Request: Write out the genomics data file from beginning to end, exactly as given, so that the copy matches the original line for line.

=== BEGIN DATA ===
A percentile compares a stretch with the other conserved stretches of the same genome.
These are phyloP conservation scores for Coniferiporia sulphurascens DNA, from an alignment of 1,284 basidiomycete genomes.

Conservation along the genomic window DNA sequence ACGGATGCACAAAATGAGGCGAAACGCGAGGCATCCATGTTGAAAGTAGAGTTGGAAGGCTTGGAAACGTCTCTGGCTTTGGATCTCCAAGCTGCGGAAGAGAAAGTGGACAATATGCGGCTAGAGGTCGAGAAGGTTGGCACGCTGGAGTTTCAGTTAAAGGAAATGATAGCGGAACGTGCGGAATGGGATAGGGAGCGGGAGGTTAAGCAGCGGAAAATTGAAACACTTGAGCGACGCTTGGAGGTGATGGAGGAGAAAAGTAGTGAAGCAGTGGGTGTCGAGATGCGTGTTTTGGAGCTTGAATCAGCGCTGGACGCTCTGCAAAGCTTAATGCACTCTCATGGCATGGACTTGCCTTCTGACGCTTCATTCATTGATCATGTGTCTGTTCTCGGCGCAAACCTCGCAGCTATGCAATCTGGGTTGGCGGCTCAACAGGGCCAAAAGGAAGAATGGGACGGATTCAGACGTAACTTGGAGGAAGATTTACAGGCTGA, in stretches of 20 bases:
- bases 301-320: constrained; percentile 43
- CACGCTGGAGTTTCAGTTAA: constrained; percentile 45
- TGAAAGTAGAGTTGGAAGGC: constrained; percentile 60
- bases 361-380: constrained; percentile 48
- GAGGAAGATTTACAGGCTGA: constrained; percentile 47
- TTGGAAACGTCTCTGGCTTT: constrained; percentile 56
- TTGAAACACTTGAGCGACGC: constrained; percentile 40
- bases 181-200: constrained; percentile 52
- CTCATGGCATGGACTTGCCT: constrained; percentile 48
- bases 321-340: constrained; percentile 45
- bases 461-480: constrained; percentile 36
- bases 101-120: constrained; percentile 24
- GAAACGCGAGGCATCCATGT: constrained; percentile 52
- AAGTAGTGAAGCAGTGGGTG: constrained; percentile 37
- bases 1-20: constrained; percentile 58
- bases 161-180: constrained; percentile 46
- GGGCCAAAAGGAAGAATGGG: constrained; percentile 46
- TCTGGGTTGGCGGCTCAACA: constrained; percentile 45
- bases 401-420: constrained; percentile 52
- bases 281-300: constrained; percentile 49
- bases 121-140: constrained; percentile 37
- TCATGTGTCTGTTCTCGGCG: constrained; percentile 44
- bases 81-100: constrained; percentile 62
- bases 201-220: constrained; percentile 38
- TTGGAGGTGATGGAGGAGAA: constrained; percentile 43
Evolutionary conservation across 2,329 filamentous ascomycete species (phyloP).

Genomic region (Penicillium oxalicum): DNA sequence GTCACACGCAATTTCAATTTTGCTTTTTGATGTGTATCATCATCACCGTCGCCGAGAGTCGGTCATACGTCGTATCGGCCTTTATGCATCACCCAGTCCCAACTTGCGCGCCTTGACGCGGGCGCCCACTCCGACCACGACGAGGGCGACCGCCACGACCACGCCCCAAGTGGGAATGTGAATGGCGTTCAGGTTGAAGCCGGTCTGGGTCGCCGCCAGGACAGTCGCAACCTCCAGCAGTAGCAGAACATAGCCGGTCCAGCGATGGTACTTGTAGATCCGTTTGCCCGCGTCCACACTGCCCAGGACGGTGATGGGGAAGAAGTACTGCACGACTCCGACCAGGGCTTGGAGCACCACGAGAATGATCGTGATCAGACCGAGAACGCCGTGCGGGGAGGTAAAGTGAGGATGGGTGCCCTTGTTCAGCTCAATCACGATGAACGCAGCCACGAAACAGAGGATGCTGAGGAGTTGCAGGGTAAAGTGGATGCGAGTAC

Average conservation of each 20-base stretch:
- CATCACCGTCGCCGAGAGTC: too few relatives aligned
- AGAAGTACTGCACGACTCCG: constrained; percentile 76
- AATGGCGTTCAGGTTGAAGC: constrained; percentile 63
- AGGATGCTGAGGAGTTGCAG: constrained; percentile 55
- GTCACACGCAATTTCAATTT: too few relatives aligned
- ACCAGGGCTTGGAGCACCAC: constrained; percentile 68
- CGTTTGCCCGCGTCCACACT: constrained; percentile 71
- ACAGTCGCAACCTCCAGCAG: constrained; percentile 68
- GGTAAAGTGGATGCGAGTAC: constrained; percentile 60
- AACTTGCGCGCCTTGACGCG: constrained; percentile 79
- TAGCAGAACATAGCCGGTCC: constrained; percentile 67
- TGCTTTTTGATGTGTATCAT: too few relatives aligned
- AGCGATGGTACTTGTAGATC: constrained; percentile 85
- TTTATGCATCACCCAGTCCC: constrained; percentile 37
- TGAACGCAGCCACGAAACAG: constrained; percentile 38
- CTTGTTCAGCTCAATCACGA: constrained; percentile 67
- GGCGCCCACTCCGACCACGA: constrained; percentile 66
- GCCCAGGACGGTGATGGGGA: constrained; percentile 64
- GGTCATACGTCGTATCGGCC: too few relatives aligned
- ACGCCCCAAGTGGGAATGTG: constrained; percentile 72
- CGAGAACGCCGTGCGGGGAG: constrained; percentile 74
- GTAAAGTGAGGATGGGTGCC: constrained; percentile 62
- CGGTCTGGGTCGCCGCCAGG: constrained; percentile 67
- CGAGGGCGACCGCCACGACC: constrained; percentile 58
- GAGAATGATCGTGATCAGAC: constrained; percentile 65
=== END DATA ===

A percentile compares a stretch with the other conserved stretches of the same genome.
These are phyloP conservation scores for Coniferiporia sulphurascens DNA, from an alignment of 1,284 basidiomycete genomes.

Conservation along the genomic window DNA sequence ACGGATGCACAAAATGAGGCGAAACGCGAGGCATCCATGTTGAAAGTAGAGTTGGAAGGCTTGGAAACGTCTCTGGCTTTGGATCTCCAAGCTGCGGAAGAGAAAGTGGACAATATGCGGCTAGAGGTCGAGAAGGTTGGCACGCTGGAGTTTCAGTTAAAGGAAATGATAGCGGAACGTGCGGAATGGGATAGGGAGCGGGAGGTTAAGCAGCGGAAAATTGAAACACTTGAGCGACGCTTGGAGGTGATGGAGGAGAAAAGTAGTGAAGCAGTGGGTGTCGAGATGCGTGTTTTGGAGCTTGAATCAGCGCTGGACGCTCTGCAAAGCTTAATGCACTCTCATGGCATGGACTTGCCTTCTGACGCTTCATTCATTGATCATGTGTCTGTTCTCGGCGCAAACCTCGCAGCTATGCAATCTGGGTTGGCGGCTCAACAGGGCCAAAAGGAAGAATGGGACGGATTCAGACGTAACTTGGAGGAAGATTTACAGGCTGA, in stretches of 20 bases:
- bases 301-320: constrained; percentile 43
- CACGCTGGAGTTTCAGTTAA: constrained; percentile 45
- TGAAAGTAGAGTTGGAAGGC: constrained; percentile 60
- bases 361-380: constrained; percentile 48
- GAGGAAGATTTACAGGCTGA: constrained; percentile 47
- TTGGAAACGTCTCTGGCTTT: constrained; percentile 56
- TTGAAACACTTGAGCGACGC: constrained; percentile 40
- bases 181-200: constrained; percentile 52
- CTCATGGCATGGACTTGCCT: constrained; percentile 48
- bases 321-340: constrained; percentile 45
- bases 461-480: constrained; percentile 36
- bases 101-120: constrained; percentile 24
- GAAACGCGAGGCATCCATGT: constrained; percentile 52
- AAGTAGTGAAGCAGTGGGTG: constrained; percentile 37
- bases 1-20: constrained; percentile 58
- bases 161-180: constrained; percentile 46
- GGGCCAAAAGGAAGAATGGG: constrained; percentile 46
- TCTGGGTTGGCGGCTCAACA: constrained; percentile 45
- bases 401-420: constrained; percentile 52
- bases 281-300: constrained; percentile 49
- bases 121-140: constrained; percentile 37
- TCATGTGTCTGTTCTCGGCG: constrained; percentile 44
- bases 81-100: constrained; percentile 62
- bases 201-220: constrained; percentile 38
- TTGGAGGTGATGGAGGAGAA: constrained; percentile 43
Evolutionary conservation across 2,329 filamentous ascomycete species (phyloP).

Genomic region (Penicillium oxalicum): DNA sequence GTCACACGCAATTTCAATTTTGCTTTTTGATGTGTATCATCATCACCGTCGCCGAGAGTCGGTCATACGTCGTATCGGCCTTTATGCATCACCCAGTCCCAACTTGCGCGCCTTGACGCGGGCGCCCACTCCGACCACGACGAGGGCGACCGCCACGACCACGCCCCAAGTGGGAATGTGAATGGCGTTCAGGTTGAAGCCGGTCTGGGTCGCCGCCAGGACAGTCGCAACCTCCAGCAGTAGCAGAACATAGCCGGTCCAGCGATGGTACTTGTAGATCCGTTTGCCCGCGTCCACACTGCCCAGGACGGTGATGGGGAAGAAGTACTGCACGACTCCGACCAGGGCTTGGAGCACCACGAGAATGATCGTGATCAGACCGAGAACGCCGTGCGGGGAGGTAAAGTGAGGATGGGTGCCCTTGTTCAGCTCAATCACGATGAACGCAGCCACGAAACAGAGGATGCTGAGGAGTTGCAGGGTAAAGTGGATGCGAGTAC

Average conservation of each 20-base stretch:
- CATCACCGTCGCCGAGAGTC: too few relatives aligned
- AGAAGTACTGCACGACTCCG: constrained; percentile 76
- AATGGCGTTCAGGTTGAAGC: constrained; percentile 63
- AGGATGCTGAGGAGTTGCAG: constrained; percentile 55
- GTCACACGCAATTTCAATTT: too few relatives aligned
- ACCAGGGCTTGGAGCACCAC: constrained; percentile 68
- CGTTTGCCCGCGTCCACACT: constrained; percentile 71
- ACAGTCGCAACCTCCAGCAG: constrained; percentile 68
- GGTAAAGTGGATGCGAGTAC: constrained; percentile 60
- AACTTGCGCGCCTTGACGCG: constrained; percentile 79
- TAGCAGAACATAGCCGGTCC: constrained; percentile 67
- TGCTTTTTGATGTGTATCAT: too few relatives aligned
- AGCGATGGTACTTGTAGATC: constrained; percentile 85
- TTTATGCATCACCCAGTCCC: constrained; percentile 37
- TGAACGCAGCCACGAAACAG: constrained; percentile 38
- CTTGTTCAGCTCAATCACGA: constrained; percentile 67
- GGCGCCCACTCCGACCACGA: constrained; percentile 66
- GCCCAGGACGGTGATGGGGA: constrained; percentile 64
- GGTCATACGTCGTATCGGCC: too few relatives aligned
- ACGCCCCAAGTGGGAATGTG: constrained; percentile 72
- CGAGAACGCCGTGCGGGGAG: constrained; percentile 74
- GTAAAGTGAGGATGGGTGCC: constrained; percentile 62
- CGGTCTGGGTCGCCGCCAGG: constrained; percentile 67
- CGAGGGCGACCGCCACGACC: constrained; percentile 58
- GAGAATGATCGTGATCAGAC: constrained; percentile 65